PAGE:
• COB—Close of business which usually refers to 6 pm. But the exact time will depend on the time zone of the person using the term.

• Competitor—A rival company that sells a similar product or service. Advertisers want to know how you can help them gain an advantage over their competitors.

• Connect Offline—Discussing something further after a call has ended.

• Content—The photos, videos, blog posts, and social media posts you create.

• Contract—A legally binding agreement between the influencer and the advertiser detailing the campaign specifics and requirements.

• CPC—Cost per click. The amount an advertiser pays each time someone clicks on content or an ad. Calculated by dividing the total amount paid by the number of clicks.

• CPV—Cost per view. The amount an advertiser pays each time a video campaign content or ad is viewed. Calculated by dividing the total amount paid by the number of views.

• Deck—A presentation, usually in PowerPoint or Keynote, outlining a proposal or campaign ideas. Agencies have to create them for clients even though most people dislike making them.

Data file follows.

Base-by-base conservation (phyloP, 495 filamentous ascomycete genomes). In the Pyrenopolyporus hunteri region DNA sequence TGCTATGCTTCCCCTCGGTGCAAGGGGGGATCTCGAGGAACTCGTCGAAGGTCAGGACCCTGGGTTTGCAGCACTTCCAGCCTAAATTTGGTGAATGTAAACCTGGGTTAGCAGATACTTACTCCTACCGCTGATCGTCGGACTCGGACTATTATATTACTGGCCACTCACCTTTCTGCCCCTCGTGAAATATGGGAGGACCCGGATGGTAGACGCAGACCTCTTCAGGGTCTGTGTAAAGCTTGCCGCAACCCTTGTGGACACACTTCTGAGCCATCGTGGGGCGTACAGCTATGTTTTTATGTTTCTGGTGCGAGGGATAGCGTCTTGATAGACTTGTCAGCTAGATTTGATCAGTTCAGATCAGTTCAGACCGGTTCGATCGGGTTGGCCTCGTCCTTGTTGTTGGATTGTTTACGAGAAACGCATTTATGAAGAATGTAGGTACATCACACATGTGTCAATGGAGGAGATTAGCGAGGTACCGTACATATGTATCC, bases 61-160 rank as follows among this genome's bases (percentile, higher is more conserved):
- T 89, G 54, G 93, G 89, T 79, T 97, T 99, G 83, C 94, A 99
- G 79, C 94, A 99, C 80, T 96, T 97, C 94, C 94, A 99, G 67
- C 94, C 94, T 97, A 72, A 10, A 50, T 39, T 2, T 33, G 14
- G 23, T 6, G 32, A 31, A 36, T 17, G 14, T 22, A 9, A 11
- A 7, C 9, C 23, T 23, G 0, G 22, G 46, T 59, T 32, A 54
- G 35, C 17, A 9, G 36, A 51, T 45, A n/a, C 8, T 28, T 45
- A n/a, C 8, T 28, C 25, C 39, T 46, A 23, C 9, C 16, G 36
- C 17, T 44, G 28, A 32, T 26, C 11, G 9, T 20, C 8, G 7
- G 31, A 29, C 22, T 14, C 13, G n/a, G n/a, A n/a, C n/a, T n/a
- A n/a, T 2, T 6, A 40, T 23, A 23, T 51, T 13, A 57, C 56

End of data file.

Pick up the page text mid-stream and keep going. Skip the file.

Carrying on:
• Deliverables—The photos, videos, blog posts, social media posts you are required to provide as part of a campaign agreement.

• Disclaimer—Important information provided to clarify something or set the right expectations. Often seen in blog posts to disclose paid relationships or affiliate links.

• DocuSign—An electronic signature service allowing documents to be signed digitally instead of printing, signing and scanning.

• Engagement—The total number of actions (likes, comments, shares) on a social media post. Used to measure influence and audience interest.

•Engagement Rate—Total engagements on a post divided by the number of followers. Gives a percentage of how many followers interacted with a post.

• EOD—End of day which typically means by midnight or when you start work the next day.

• EOW—End of week, usually meaning by or before the start of business on Monday morning.

• Exclusivity—The period of time an influencer cannot work with a competitor after doing a campaign.

• Facebook Live—A real-time video broadcast on Facebook. Viewers can watch and comment in real time.

• Filter—An effect added to a photo or video to alter the look in some way.

• Flat Lay—A photo of items laid out flat, often showing what’s inside a bag, suitcase or outfit.

•Flight—The period of time a campaign runs or content needs to remain live.

• FTC—The Federal Trade Commission regulates advertising to ensure consumers are not misled. Their guidelines shape disclosure requirements for influencer marketing.

• Gallery—A group of images or videos, displayed together in a scrollable format. Can be used on blogs, Instagram and Facebook.